Shot by Michelle Phillips

Honestly, I don't I can tell you when it happened.

It might have been the first time I was called nigger by a random white kid, whose sneering face told me he knew he was wrong but he also didn't care, flexing the privilege of being favored in a bigoted society.

Or maybe it was the smugness of a hiring manager that had never done the kind of work I do, saying that while my background was 'cool', they only hire European designers.

Whatever, the point is that I've been checked out from the fallacy of the mythical concept of the American Dream for a long time now. If I want fantasy, I'll watch Kingdom (it is very good).

So when I hear about yet another attempt by old white men to control the lives of citizens, I'm just... indifferent. Sure my initial reaction was disgust just like every other sensible human being but after I sat with it for a bit, I just don't care. The bigots that populate our government have made it very clear where they stand.

I don't care because I'm not going to build my life around reacting to a crisis after yet another crisis caused by the absurdity of hateful people. After all, they don't want to let people make their own decisions outside of capitalism. This has always been the case.

The banality of these repeated efforts to control our lives is sharply contrasted by the growing movement of us working together to improve our conditions in this place. People have given their entire lives to building these shaky edifices of exploitation using hate and malice only to see them on the verge of collapse as we exercise the simple act of existing in the fullness of who and what we are as people.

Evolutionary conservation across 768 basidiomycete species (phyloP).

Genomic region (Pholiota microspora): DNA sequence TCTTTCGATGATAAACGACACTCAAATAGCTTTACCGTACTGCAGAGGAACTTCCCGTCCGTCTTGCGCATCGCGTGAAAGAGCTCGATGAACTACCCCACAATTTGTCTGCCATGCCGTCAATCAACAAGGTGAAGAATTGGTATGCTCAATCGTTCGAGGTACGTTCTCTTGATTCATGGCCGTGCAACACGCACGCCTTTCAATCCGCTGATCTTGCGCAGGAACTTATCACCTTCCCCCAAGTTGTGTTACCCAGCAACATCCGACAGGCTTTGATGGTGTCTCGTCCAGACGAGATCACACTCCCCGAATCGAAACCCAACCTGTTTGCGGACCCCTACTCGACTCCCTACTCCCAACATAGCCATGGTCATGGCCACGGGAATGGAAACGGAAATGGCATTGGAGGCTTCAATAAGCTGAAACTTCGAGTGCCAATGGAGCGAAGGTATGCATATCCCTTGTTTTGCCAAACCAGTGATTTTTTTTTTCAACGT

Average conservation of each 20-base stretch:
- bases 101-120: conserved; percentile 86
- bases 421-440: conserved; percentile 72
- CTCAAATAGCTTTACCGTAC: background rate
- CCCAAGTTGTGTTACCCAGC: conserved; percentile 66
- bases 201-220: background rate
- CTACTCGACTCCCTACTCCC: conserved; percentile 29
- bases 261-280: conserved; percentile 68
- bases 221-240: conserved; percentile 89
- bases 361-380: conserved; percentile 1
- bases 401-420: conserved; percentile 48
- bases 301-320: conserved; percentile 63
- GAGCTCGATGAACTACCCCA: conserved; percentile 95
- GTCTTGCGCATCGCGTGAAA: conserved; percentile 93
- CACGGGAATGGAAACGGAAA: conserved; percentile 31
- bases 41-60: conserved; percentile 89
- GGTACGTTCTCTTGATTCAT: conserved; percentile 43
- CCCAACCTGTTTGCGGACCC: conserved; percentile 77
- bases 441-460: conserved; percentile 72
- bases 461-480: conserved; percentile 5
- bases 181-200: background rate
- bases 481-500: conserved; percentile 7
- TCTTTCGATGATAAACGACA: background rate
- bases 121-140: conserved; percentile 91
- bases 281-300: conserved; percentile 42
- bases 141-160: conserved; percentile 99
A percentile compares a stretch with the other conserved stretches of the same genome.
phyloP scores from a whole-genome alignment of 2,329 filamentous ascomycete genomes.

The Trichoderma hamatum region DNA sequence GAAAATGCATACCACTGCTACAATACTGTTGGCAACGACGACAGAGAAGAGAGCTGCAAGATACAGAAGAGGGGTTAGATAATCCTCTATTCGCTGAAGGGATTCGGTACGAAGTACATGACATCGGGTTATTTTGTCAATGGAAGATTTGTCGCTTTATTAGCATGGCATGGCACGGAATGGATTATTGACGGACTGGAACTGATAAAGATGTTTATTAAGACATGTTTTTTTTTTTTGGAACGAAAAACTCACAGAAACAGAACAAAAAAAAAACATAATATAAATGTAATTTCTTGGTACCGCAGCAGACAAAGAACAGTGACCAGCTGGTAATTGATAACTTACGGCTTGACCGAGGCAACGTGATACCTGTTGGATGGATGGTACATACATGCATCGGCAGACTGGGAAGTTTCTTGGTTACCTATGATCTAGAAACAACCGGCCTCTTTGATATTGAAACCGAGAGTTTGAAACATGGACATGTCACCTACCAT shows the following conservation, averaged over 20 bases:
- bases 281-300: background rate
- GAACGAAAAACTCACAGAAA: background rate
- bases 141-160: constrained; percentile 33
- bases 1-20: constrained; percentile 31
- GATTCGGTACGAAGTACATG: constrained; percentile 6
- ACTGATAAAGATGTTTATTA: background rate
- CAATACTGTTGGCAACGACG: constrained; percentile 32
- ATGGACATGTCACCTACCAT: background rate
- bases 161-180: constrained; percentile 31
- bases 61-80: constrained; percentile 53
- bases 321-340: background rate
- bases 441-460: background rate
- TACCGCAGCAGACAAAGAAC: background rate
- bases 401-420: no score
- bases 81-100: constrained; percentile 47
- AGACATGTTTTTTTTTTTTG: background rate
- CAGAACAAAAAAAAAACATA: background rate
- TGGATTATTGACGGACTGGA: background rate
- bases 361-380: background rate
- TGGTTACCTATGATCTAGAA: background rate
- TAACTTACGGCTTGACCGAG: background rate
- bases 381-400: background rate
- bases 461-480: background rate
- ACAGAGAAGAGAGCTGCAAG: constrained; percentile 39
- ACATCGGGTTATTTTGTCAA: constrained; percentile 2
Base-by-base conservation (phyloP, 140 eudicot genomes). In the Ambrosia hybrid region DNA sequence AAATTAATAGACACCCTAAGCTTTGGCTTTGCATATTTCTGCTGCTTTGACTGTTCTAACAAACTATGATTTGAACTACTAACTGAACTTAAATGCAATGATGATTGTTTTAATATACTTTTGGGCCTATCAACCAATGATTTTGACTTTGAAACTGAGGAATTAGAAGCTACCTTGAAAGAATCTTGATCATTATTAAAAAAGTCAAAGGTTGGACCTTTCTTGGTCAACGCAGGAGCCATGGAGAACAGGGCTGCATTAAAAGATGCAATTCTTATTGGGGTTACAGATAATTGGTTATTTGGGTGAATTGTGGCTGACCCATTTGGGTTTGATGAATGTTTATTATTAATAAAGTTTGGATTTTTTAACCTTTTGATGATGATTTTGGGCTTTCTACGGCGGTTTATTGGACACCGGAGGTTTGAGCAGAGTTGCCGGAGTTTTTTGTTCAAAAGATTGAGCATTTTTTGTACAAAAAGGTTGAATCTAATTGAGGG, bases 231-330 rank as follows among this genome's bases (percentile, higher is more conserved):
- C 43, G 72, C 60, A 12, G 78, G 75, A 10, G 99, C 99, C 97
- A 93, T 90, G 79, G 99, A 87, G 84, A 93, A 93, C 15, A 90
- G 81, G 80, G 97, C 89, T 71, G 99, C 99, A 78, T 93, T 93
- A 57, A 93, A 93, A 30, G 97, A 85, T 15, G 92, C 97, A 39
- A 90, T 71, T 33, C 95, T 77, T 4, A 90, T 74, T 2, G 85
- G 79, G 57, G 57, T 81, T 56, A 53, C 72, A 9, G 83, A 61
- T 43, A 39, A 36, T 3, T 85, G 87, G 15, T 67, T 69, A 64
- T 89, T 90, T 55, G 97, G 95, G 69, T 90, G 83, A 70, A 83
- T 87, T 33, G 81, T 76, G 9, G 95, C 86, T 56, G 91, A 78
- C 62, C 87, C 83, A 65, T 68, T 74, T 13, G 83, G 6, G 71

Who would have thought the end of capitalism would be accelerated by us simply deciding to rest more and use our labor for our benefit.

Unfortunately, we indeed have to expend so much effort to survive this madness. There is no denying the increase of violence among people that are hopelessly connected to the idea of a bigoted myopic society and desperately try to delay the inevitable from happening. Even as it harms them.

But even as these old and inadequate social perspectives crumble away, there is an opportunity for us to create new ways of living and interacting that are built around our shared human experience on the big blue marble and how there is enough of everything for us to all be ok.

We can just do better. And personally finding and building those networks are so much more interesting than trying to make shitty people less shitty.